Home Payment processors Jostled by OnlyFans, sex workers are building their own alternatives

Jostled by OnlyFans, sex workers are building their own alternatives


To get around the potential frustrations of banking providers, Sun is investigating a “credit” system, where subscribers can buy tokens to purchase videos, as opposed to viewers who directly purchase content. His business plan also includes a clothing line and an LGBT art gallery and studio in Taipei, for which he says he has previously rented the space. So far, he has invested nearly one million Taiwan dollars (around £ 26,250) in the business.

Elsewhere, sex workers are turning to cryptocurrency to overcome digital payment issues. Tokens specifically designed for the adult industry, such as CumRocket and Nafty, can help bypass strict banking policies. The latter launched a crypto alternative to OnlyFans – NaftyFans – just weeks before OnlyFans’ temporary porn ban. “This decentralized financing solution means that you are not really subject to the rules of the credit card companies,” said Jeffrey Dillon, director of business development for Nafty. The face.

Melbourne-based adult content creator Carter Brecht, who co-runs MenSpankingMen on OnlyFans with his partner, is also planning to launch an independent adult content outlet. The 37-year-old, a full-time daytime customer service professional, wants to quit OnlyFans, claiming he is secretly deleting adult content from the platform. After the ban was lifted, his profile photo, on which he holds a fully clothed paddle, was removed, he claims. “Someone holding a paddle is not sexually explicit. I have seen verified celebrity accounts and their profile photos are much more suggestive than mine,” he says, claiming the platform discriminates against content kink and queer, prioritizing big names, including actress Bella Thorne. “Her cover photo is more sexually explicit than anything in my profile.”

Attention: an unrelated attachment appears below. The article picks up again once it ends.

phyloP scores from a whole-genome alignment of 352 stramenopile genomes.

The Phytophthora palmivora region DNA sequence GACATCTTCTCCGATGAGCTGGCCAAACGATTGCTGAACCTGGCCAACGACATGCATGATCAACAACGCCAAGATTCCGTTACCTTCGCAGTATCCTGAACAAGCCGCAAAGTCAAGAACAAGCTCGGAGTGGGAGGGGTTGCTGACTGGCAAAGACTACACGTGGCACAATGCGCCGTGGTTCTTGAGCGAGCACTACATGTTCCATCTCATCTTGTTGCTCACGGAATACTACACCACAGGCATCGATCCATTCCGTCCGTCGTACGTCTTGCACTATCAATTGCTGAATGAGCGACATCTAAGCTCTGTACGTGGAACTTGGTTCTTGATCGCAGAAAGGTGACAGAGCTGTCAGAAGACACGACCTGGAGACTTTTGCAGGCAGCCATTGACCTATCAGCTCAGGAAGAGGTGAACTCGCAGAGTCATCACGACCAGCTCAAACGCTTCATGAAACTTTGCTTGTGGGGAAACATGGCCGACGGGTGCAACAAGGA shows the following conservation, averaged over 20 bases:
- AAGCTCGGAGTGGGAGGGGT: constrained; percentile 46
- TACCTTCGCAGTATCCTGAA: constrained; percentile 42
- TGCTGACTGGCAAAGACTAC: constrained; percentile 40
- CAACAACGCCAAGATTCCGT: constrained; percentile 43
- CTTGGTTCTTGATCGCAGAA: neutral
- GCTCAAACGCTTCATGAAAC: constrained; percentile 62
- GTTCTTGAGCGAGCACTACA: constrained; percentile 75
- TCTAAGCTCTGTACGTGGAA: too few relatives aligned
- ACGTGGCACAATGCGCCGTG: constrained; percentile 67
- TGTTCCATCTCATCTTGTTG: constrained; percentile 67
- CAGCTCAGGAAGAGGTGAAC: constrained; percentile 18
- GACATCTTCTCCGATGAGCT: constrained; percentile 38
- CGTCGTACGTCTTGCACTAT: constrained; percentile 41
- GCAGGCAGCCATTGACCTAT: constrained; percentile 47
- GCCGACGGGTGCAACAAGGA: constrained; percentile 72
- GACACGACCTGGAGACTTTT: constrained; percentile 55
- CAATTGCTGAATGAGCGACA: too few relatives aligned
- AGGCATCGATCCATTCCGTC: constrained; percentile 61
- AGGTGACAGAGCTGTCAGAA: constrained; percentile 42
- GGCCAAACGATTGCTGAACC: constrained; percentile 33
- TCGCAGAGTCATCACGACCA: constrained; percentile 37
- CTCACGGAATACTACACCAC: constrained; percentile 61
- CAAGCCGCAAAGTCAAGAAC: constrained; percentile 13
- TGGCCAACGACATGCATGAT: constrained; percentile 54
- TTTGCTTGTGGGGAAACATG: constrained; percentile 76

The creators blamed Thorne for the changes OnlyFans made after joining in 2020 and made $ 2 million in less than a week from an alleged ‘scam’, though OnlyFans denied any user’s sole responsibility. OnlyFans declined WIRED’s request to comment on this story.

Brecht hasn’t had time to develop his platform yet, but he craves content control. “I don’t want there to be a third party out there who can mess it up in a matter of days.” As a temporary alternative, he is considering JustForFans, which he considers more “kink friendly”.

Others are diversifying into the industry. Ellie Louise, a 19-year-old adult content designer from Milton Keynes, is launching her own brand of sex toys. “I want to do something for myself. She has been using OnlyFans for almost two years, earning around $ 2,500 to $ 3,000 (£ 1,800 to £ 2,200) per month from subscriptions, with $ 50 (£ 36) in additional customs – far more than her previous job in a nursing home, she says. “I was going to throw adult parties, but I didn’t see much benefit from it, so I decided that sex toys would be much better,” she explains. “I can buy them wholesale from the manufacturers, so it’s a decent profit. “The site is ready to go,” says Louise, “but she is waiting for the products to arrive.

Despite creative workarounds, the longevity of adult content online is uncertain. OnlyFans’ threat to female sex workers was just the latest in a long line of tech platforms purging adult content, from Tumblr to Patreon and eBay, highlighting the ongoing ostracism and instability for adult workers in the digital world. Sex workers say US anti-trafficking FOSTA / SESTA laws, passed in 2018, put them at risk; the UK government has looked at similar legislation. The stigma continues offline, as sex workers globally face discrimination, violence and other human rights violations.

Of course, not all adult creators will want or be able to shoulder the costs of their own business. Brittany Babbles, an audio porn producer from Niagara Falls, Canada, wants to invest in a content platform but does not have the funds yet. “It’s a little too expensive for me right now. I’m not quite ready. For low-income creators, subscription platforms have value, she says. “It’s important to have these intermediaries taking care of the payment processors. We don’t want to deal with the business side, ”adds Babbles.


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